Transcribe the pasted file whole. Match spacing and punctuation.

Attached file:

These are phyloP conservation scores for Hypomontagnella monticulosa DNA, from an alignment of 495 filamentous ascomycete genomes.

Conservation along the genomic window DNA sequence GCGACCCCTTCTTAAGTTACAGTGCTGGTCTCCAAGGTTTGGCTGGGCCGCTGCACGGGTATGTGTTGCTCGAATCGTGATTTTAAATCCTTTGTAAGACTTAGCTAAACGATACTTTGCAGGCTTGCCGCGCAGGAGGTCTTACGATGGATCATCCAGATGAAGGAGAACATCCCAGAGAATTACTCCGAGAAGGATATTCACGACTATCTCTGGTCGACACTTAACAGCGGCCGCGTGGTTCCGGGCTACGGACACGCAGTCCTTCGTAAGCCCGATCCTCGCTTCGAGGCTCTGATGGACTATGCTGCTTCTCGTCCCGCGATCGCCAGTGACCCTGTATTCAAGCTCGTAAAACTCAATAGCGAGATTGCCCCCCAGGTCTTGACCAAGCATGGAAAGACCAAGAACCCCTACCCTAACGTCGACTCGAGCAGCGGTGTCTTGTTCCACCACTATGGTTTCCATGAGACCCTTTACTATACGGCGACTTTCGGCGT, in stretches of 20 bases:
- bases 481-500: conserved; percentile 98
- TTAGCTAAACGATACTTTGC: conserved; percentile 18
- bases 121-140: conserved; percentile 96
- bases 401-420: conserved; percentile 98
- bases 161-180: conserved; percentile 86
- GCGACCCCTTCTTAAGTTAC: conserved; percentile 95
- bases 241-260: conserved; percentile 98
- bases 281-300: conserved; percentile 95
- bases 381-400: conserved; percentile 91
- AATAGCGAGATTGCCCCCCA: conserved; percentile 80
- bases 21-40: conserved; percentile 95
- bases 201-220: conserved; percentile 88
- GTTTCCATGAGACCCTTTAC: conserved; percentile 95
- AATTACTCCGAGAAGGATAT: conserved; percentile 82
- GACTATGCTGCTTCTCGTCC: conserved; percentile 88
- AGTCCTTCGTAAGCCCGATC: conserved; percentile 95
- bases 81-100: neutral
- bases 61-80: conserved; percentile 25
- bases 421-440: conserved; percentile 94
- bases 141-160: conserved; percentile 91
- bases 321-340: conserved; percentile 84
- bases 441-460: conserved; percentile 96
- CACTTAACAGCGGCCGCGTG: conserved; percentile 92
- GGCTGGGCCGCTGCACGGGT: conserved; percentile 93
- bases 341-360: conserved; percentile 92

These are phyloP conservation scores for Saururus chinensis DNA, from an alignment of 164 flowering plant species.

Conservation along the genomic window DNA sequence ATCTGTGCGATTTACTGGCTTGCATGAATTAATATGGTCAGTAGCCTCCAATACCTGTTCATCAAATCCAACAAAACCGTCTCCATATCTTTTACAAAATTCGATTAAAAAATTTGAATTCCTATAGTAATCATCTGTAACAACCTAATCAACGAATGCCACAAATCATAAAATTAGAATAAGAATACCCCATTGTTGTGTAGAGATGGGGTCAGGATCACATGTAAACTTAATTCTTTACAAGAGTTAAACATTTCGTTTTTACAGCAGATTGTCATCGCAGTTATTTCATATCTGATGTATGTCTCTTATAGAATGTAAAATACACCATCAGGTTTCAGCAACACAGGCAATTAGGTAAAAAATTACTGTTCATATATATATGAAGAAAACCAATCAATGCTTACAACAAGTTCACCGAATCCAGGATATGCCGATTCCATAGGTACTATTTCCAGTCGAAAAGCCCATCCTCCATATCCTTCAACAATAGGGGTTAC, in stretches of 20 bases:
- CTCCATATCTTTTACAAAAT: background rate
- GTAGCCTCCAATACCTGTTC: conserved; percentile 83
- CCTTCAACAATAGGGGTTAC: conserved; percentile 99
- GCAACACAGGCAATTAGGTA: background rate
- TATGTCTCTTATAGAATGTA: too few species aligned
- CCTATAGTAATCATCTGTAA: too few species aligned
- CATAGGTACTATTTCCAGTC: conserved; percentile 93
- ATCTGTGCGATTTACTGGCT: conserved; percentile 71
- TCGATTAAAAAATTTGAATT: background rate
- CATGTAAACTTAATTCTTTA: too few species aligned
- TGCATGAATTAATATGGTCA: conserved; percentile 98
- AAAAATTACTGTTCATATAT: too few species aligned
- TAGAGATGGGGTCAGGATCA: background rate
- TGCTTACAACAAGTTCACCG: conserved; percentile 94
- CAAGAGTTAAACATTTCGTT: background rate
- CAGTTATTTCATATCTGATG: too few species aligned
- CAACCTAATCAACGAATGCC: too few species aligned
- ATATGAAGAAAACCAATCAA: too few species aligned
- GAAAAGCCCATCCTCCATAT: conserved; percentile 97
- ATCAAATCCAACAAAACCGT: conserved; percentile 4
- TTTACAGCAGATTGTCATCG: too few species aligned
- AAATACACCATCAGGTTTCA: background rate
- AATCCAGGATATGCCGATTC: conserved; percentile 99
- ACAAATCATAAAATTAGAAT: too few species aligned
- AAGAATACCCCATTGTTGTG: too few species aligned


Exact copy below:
These are phyloP conservation scores for Hypomontagnella monticulosa DNA, from an alignment of 495 filamentous ascomycete genomes.

Conservation along the genomic window DNA sequence GCGACCCCTTCTTAAGTTACAGTGCTGGTCTCCAAGGTTTGGCTGGGCCGCTGCACGGGTATGTGTTGCTCGAATCGTGATTTTAAATCCTTTGTAAGACTTAGCTAAACGATACTTTGCAGGCTTGCCGCGCAGGAGGTCTTACGATGGATCATCCAGATGAAGGAGAACATCCCAGAGAATTACTCCGAGAAGGATATTCACGACTATCTCTGGTCGACACTTAACAGCGGCCGCGTGGTTCCGGGCTACGGACACGCAGTCCTTCGTAAGCCCGATCCTCGCTTCGAGGCTCTGATGGACTATGCTGCTTCTCGTCCCGCGATCGCCAGTGACCCTGTATTCAAGCTCGTAAAACTCAATAGCGAGATTGCCCCCCAGGTCTTGACCAAGCATGGAAAGACCAAGAACCCCTACCCTAACGTCGACTCGAGCAGCGGTGTCTTGTTCCACCACTATGGTTTCCATGAGACCCTTTACTATACGGCGACTTTCGGCGT, in stretches of 20 bases:
- bases 481-500: conserved; percentile 98
- TTAGCTAAACGATACTTTGC: conserved; percentile 18
- bases 121-140: conserved; percentile 96
- bases 401-420: conserved; percentile 98
- bases 161-180: conserved; percentile 86
- GCGACCCCTTCTTAAGTTAC: conserved; percentile 95
- bases 241-260: conserved; percentile 98
- bases 281-300: conserved; percentile 95
- bases 381-400: conserved; percentile 91
- AATAGCGAGATTGCCCCCCA: conserved; percentile 80
- bases 21-40: conserved; percentile 95
- bases 201-220: conserved; percentile 88
- GTTTCCATGAGACCCTTTAC: conserved; percentile 95
- AATTACTCCGAGAAGGATAT: conserved; percentile 82
- GACTATGCTGCTTCTCGTCC: conserved; percentile 88
- AGTCCTTCGTAAGCCCGATC: conserved; percentile 95
- bases 81-100: neutral
- bases 61-80: conserved; percentile 25
- bases 421-440: conserved; percentile 94
- bases 141-160: conserved; percentile 91
- bases 321-340: conserved; percentile 84
- bases 441-460: conserved; percentile 96
- CACTTAACAGCGGCCGCGTG: conserved; percentile 92
- GGCTGGGCCGCTGCACGGGT: conserved; percentile 93
- bases 341-360: conserved; percentile 92

These are phyloP conservation scores for Saururus chinensis DNA, from an alignment of 164 flowering plant species.

Conservation along the genomic window DNA sequence ATCTGTGCGATTTACTGGCTTGCATGAATTAATATGGTCAGTAGCCTCCAATACCTGTTCATCAAATCCAACAAAACCGTCTCCATATCTTTTACAAAATTCGATTAAAAAATTTGAATTCCTATAGTAATCATCTGTAACAACCTAATCAACGAATGCCACAAATCATAAAATTAGAATAAGAATACCCCATTGTTGTGTAGAGATGGGGTCAGGATCACATGTAAACTTAATTCTTTACAAGAGTTAAACATTTCGTTTTTACAGCAGATTGTCATCGCAGTTATTTCATATCTGATGTATGTCTCTTATAGAATGTAAAATACACCATCAGGTTTCAGCAACACAGGCAATTAGGTAAAAAATTACTGTTCATATATATATGAAGAAAACCAATCAATGCTTACAACAAGTTCACCGAATCCAGGATATGCCGATTCCATAGGTACTATTTCCAGTCGAAAAGCCCATCCTCCATATCCTTCAACAATAGGGGTTAC, in stretches of 20 bases:
- CTCCATATCTTTTACAAAAT: background rate
- GTAGCCTCCAATACCTGTTC: conserved; percentile 83
- CCTTCAACAATAGGGGTTAC: conserved; percentile 99
- GCAACACAGGCAATTAGGTA: background rate
- TATGTCTCTTATAGAATGTA: too few species aligned
- CCTATAGTAATCATCTGTAA: too few species aligned
- CATAGGTACTATTTCCAGTC: conserved; percentile 93
- ATCTGTGCGATTTACTGGCT: conserved; percentile 71
- TCGATTAAAAAATTTGAATT: background rate
- CATGTAAACTTAATTCTTTA: too few species aligned
- TGCATGAATTAATATGGTCA: conserved; percentile 98
- AAAAATTACTGTTCATATAT: too few species aligned
- TAGAGATGGGGTCAGGATCA: background rate
- TGCTTACAACAAGTTCACCG: conserved; percentile 94
- CAAGAGTTAAACATTTCGTT: background rate
- CAGTTATTTCATATCTGATG: too few species aligned
- CAACCTAATCAACGAATGCC: too few species aligned
- ATATGAAGAAAACCAATCAA: too few species aligned
- GAAAAGCCCATCCTCCATAT: conserved; percentile 97
- ATCAAATCCAACAAAACCGT: conserved; percentile 4
- TTTACAGCAGATTGTCATCG: too few species aligned
- AAATACACCATCAGGTTTCA: background rate
- AATCCAGGATATGCCGATTC: conserved; percentile 99
- ACAAATCATAAAATTAGAAT: too few species aligned
- AAGAATACCCCATTGTTGTG: too few species aligned